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who depends upon him, and which might be remedied with little trouble to himself.

But in the last place there is no man so improper to be employed in business, as he who is in any degree capable of corruption; and such an one is the man who, upon any pretence whatsoever, receives more than what is the stated and unquestioned fee of his office. Gratifications, tokens of thankfulness, dispatch money, and the like specious terins, are the pretences under which corruption very frequently shelters itself. An honest man will however look on all these methods as unjustifiable, and will enjoy himself better in a moderate fortune that is gained with honour and reputation, than in an overgrown estate that is cankered with the acquisitions of rapine and exaction. Were all our offices discharged with such an inflexible integrity, we should not see men in all ages, who grow up to exorbitant wealth, with the abilities which are to be met with in an ordinary mechanic. I cannot but think that such a corruption proceeds chiefly from men's employing the first that offer themselves, or those who have the character of shrewd worldly men, instead of searching out such as have had a liberal education, and have been trained up in the studies of knowledge and virtue.

It has been observed, that men of learning who take to business, discharge it generally with greater honesty than men of the world. The chief reason for it I take to be as follows. A man that has spent his youth in reading, has been used to find virtue extolled, and vice stigmatised. A man that has passed his time in the world, has often seen vice triumphant, and virtue discountenanced. Extortion, rapine, and injustice, which are branded with infamy in books, often give a man a figure in the world ; while several qualities which are celebrated in au

thors, as generosity, ingenuity and good nature, impoverish and ruin him. This cannot but have a proportionable effect on men whose tempers and principles are equally good and vicious.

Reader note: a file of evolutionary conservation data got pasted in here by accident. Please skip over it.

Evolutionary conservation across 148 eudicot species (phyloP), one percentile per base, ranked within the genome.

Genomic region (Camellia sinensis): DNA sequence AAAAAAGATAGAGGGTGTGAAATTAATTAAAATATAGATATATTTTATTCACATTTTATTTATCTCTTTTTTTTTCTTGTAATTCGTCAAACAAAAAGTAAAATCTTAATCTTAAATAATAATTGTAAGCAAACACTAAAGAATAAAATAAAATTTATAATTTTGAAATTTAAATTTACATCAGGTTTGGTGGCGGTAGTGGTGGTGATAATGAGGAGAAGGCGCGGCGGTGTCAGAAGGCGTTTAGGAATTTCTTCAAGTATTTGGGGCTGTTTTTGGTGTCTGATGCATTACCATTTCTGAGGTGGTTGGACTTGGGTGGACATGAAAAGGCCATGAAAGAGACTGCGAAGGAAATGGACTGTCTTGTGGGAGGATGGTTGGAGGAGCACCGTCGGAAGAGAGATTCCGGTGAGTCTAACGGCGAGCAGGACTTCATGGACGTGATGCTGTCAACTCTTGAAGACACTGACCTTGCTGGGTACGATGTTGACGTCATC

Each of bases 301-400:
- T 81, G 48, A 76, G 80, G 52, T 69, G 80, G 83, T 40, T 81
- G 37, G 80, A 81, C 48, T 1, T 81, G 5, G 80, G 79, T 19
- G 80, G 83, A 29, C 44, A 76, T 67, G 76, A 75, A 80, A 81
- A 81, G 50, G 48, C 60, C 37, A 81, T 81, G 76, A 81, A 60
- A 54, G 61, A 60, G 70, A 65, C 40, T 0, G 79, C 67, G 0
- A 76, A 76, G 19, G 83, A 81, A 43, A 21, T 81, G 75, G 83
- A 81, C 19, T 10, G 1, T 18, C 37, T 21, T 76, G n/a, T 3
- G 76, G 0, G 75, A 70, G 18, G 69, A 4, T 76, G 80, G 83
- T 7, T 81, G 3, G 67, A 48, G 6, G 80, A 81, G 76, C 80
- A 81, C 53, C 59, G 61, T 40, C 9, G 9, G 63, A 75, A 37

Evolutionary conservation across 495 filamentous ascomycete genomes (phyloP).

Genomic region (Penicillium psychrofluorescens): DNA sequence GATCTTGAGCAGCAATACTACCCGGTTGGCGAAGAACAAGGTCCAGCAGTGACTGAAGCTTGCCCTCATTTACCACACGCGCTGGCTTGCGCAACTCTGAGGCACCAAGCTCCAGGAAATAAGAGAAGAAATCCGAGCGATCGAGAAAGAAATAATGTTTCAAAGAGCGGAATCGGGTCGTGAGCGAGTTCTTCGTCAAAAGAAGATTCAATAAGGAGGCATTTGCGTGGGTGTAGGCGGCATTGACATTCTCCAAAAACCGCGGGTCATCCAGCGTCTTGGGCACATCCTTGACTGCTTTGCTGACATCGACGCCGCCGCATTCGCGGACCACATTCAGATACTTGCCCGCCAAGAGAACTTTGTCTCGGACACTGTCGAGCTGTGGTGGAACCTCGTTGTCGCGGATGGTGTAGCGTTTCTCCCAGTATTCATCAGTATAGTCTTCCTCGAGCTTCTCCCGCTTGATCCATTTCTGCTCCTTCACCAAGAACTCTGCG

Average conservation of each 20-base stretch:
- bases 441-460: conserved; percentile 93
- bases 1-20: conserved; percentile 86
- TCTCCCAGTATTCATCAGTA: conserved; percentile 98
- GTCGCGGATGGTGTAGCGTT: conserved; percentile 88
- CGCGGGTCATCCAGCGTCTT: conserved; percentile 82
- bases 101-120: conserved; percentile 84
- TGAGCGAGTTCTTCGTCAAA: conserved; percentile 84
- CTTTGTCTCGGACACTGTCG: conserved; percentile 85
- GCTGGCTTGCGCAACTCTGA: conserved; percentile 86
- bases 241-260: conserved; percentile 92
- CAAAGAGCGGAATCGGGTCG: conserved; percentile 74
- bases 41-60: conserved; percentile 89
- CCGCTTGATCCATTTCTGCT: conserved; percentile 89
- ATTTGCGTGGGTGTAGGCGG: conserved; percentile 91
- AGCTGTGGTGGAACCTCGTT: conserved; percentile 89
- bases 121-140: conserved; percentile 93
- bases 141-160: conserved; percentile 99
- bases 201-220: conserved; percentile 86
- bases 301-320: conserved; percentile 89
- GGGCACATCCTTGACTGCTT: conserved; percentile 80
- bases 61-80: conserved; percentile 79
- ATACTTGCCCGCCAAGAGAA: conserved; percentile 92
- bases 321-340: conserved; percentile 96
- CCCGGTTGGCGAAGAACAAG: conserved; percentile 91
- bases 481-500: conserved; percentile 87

There would be at least this advantage of employing men of learning and parts, in business; that their prosperity would sit more gracefully on them, and that we should not see many worthless persons shot up into the greatest figure of life,

N°470. FRIDAY, AUGUST 29, 1719.

Turpe est difficiles habere nugas,
Et stultus labor est ineptiarum.

MART. 2 Epig. Ixxxvi. 9. 'Tis folly only, and defect of sense,

Turns trifles into things of consequence. I have been very often disappointed of late years when, upon examining the new edition of a classic author, I have found above half the volume taken up with various 'readings. When I have expected to meet with a learned note upon a doubtful passage in a Latin poet, I have only been informed, that such or such ancient manuscripts for an et write an ac, or of some other notable discovery of the like importance. Indeed, when a different reading gives us a different sense or a new elegance in an author, the editor does very well in taking notice of it; but when he only entertains us with the several ways of spelling the same word, and gathers together the various blunders and mistakes of twenty or thirty different transcribers, they only take up the time of

the learned readers, and puzzle the minds of the ig. norant. I have often fancied with myself how ene raged an old Latin author would be, should he see the several absurdities in sense and grammar, which are imputed to him by some or other of these various readings. In one he speaks nonsense ; in another makes use of a word that was never heard of: and indeed there is scarce a solecism in writing which the best author is not guilty of, if we may be at liberty to read him in the words of some manuscript, which the laburious editor has thought fit to examine in the prosecution of his work.